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During the current COVID-19 pandemic ‘essential’ workers have been praised daily by the mass media (and even applauded from balconies) as (involuntary) ‘heroes’ of our society. But who are they? The International Labour Organization has estimated that globally, there are 136 million workers in ‘essential’ industry sectors such as ‘human health and social work’ (ie, healthcare, residential care and social workers), emergency and personal services, critical manufacturing, energy, transport, and agriculture.1 However, an agreed exhaustive definition of ‘essential’ work is lacking, and maybe it’s impossible to achieve.
Regrettably, most of the ‘essential’ workers have felt let-down by their governments by experiencing a lack of adequate health and safety measures, personal protective equipment (PPE) and occupational injury/disease compensation.2 Unsurprisingly, healthcare workers (HCWs), being at the forefront of the COVID-19 fight, have paid the highest price, physically and mentally:3 in Italy, the National Workers’ Compensation Authority reported in December 2020 that around 70% of over 100 000 occupational COVID-19 claims were from ‘human health and social work’ activities, and 60% of the 366 fatal cases occurred among nurses.4 These figures, likely an underestimation of the true occupational health burden as they are based on COVID-19 compensation claims only,5 have sadly demonstrated that ‘essential’ was only referred to the work provided by HCWs and not to the workers themselves. Instead, protecting HCWs should be a top priority to not only avoid healthcare systems’ collapse, …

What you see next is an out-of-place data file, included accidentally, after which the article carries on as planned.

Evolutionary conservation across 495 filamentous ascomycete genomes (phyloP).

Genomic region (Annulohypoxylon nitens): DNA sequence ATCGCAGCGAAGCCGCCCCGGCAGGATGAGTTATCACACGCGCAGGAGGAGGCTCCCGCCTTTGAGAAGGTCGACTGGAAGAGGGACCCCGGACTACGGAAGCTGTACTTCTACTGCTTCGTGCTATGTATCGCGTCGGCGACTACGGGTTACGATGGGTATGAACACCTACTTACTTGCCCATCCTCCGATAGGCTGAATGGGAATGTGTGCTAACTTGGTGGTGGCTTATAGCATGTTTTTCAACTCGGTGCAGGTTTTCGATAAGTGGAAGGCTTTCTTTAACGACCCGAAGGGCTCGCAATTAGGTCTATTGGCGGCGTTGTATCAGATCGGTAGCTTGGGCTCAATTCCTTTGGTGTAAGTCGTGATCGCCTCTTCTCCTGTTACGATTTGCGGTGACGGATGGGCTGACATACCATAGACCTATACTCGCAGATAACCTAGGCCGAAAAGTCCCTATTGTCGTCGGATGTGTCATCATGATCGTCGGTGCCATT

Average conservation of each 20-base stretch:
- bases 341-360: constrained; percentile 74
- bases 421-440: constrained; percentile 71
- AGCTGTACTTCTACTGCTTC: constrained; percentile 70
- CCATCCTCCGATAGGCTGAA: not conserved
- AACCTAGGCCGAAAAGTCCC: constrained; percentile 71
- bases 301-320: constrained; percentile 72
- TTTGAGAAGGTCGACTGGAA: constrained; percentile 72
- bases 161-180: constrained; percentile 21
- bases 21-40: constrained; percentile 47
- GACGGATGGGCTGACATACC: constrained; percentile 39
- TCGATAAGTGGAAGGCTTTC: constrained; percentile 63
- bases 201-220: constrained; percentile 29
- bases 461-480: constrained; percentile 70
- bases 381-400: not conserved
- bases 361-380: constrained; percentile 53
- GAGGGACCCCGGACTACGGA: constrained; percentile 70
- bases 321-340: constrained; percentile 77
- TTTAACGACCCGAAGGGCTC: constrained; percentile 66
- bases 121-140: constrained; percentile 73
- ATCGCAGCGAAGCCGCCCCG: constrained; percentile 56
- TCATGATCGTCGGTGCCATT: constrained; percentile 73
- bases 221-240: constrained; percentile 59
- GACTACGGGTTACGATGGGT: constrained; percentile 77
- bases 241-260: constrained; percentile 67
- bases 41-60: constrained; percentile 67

Contributors The author conceptualised the idea and drafted this editorial.
Funding The authors have not declared a specific grant for this research from any funding agency in the public, commercial or not-for-profit sectors.
Competing interests None declared.
Provenance and peer review Commissioned; internally peer reviewed.